During my recent visit to Denali National Park, I photographed this rare portrait of a Canadian lynx. I had been exhausted from driving all night from Wonder Lake back to the park entrance, when a lynx crossed the road in front of my van. At first, I was unsure whether it was real. However, as soon as I pulled up alongside of the lynx, it laid in the bushes next to the road and proceeded to watch me for what seemed like an eternity. I reached for my big lens on the floor behind me and quietly rolled down the window to grab whatever picture I could before it ran away. The lynx seemed unconcerned by my presence, so I got out of the car. In order to minimize the bushes in front of the lynx’s face, I had to lay on my stomach on the road while balancing my camera equipment with one hand. I was less than 30′ away from this beautiful creature the entire time. It was an amazing encounter that I will always cherish. I created this image with my Canon 7D and 500mm f4 IS lens. This image is a single-exposure which required minimal processing using Aperture 3 and Photoshop CS5.
It seems that years of hard-work and dedication are paying off. My 10 year anniversary of being a full-time photographer is coming up this June, and I have experienced a lot of editorial success lately, including my new hiking and backpacking photography article in the May 2011 issue of Popular Photography. In the article, I share my secrets for creating dramatic images away from parking lot viewpoints. Most readers are never going to travel to the ends of the Earth and spend weeks camped out like I do, but hopefully my article will motivate more photographers to get more exercise, enjoy nature, and find their own unique images rather than settle for the same-old viewpoints. I created the double-page opening image of Forbidden Peak at sunset while backpacking in North Cascades National Park. It was a long hike up to Sahale Arm where I camped for several nights with some friends. If you are motivated, I highly recommend this backpacking trip high into the North Cascades. The views are some of the best that can be found in Washington. I created this image with my Pentax 67II medium format camera, Pentax 90mm f2.8 lens, Singh-Ray Warming Polarizer, tripod, and Fuji Velvia 50 film. I scanned it on my Imacon Photo scanner and adjusted the masterfile in whatever version of Photoshop I was using at the time. Readers will also note that I included a photo of my Fstopgear Tilopa BC packed with all my equipment spilled out that I currently use to create landscape photos.
During my recent trip to Patagonia, I was only able to see and photograph the amazing granite spires a few days due to the notorious weather. Most of my trip involved sitting around camp waiting for better conditions. It was not the most productive photography trip. However, when the weather was nice, it was amazing! In order to get to this fantastic viewpoint in time for sunrise, I had to hike over 2 miles and 1600′ vertical feet in the dark. On the morning that I photographed this scene, I could tell when I woke up at 3am that it was clear on the eastern horizon and discerned the silhouette of Mount Fitz Roy above camp to the west. Anticipation of an epic sunrise provided me with extra motivation during the hike up to Laguna de los Tres. I was not disappointed, because the clouds lit up with dramatic color while Mount Fitz Roy was bathed in alpenglow. This image was created using my Canon 5DmkII and Singh-Ray 3-stop Hard Graduated Neutral Density filter on a Carl Zeiss 21mm f2.8 ZE lens that Zeiss USA was kind enough to loan me for my trip. This image required minimal processing using Aperture 3.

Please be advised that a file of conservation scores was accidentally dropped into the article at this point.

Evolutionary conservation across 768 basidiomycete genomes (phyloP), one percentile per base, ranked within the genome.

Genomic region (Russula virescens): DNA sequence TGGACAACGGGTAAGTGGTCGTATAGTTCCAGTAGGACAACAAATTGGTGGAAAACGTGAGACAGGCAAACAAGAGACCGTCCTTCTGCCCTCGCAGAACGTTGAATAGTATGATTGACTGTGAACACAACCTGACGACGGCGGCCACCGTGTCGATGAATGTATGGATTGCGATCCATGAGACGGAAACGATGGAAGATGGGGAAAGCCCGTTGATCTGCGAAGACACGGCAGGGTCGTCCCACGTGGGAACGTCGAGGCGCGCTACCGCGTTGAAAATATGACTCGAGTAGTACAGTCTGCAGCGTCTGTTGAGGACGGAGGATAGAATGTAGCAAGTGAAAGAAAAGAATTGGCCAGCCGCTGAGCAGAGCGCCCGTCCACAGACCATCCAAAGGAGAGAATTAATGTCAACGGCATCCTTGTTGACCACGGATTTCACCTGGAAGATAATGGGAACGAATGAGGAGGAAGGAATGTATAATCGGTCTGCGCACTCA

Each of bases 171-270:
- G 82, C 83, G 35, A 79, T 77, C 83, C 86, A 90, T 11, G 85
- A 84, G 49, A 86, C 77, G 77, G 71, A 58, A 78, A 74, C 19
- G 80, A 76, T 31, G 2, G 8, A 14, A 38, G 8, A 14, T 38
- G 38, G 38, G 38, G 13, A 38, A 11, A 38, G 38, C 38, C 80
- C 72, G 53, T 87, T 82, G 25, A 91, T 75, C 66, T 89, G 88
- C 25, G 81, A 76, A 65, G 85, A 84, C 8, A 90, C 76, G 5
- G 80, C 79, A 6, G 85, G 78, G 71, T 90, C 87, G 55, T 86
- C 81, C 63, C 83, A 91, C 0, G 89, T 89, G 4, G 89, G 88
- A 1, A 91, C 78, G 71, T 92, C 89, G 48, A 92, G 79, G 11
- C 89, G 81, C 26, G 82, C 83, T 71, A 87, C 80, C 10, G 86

I just returned from leading a private photography tour in Death Valley National Park. I’ve spent a lot of time in this dramatic but desolate park the last few years, so it was nice to return to a place that I know so well. It was especially nice seeing the sun while missing the lousy weather back home in Seattle. I did not take a lot of photos during this trip because the shooting conditions never got epic, plus my attention was focused on working with my clients. What is important is that they had a great time and learned a lot from me. Most of my photography tours are done on a private basis, and include as much instruction as I can cram into a trip. The cost of working with me is higher per person compared to an instructor who leads a dozen people at a time, but my clients have me all to themselves. Please consider working with me if you are interested in pushing your photography to a new level.
This image is my favorite from the trip. My regular readers and fans might wonder, “why is this not some epic-light, wide-angle shot from some far off destination like Jon typically shoots?” I occasionally photograph abstract details and patterns, but they never sell or license compared to the “bigger” images that I am know for. Even though the clouds did not light up as I had hoped for at sunset, I used the twilight glow to add some red color to this intricate mosaic pattern of mud. I created this image using my Canon 5DmkII body and Carl Zeiss 50mm f1.4 ZE lens. It required minimal processing using Aperture 3.
My image “Delicate Arch Sunset 2” is featured on the cover on the 2012 Audubon National Parks calendar! I just checked the image’s meta-data and saw that I created this image almost 5 years ago this March. I remember flying down to Salt Lake City and then driving to Arches National Park to catch a clearing storm that afternoon. I created this image using my Pentax 67II medium format film camera, Pentax 105mm f2.8 lens, and Singh-Ray Warming Polarizer using Fuji Velvia film. I also set up my Fotoman 612 panoramic film camera to create a panoramic version of this same scene. I do not miss carrying all of that weight around. I scanned the original slide with my Imacon Photo desktop scanner and processed it using Photoshop.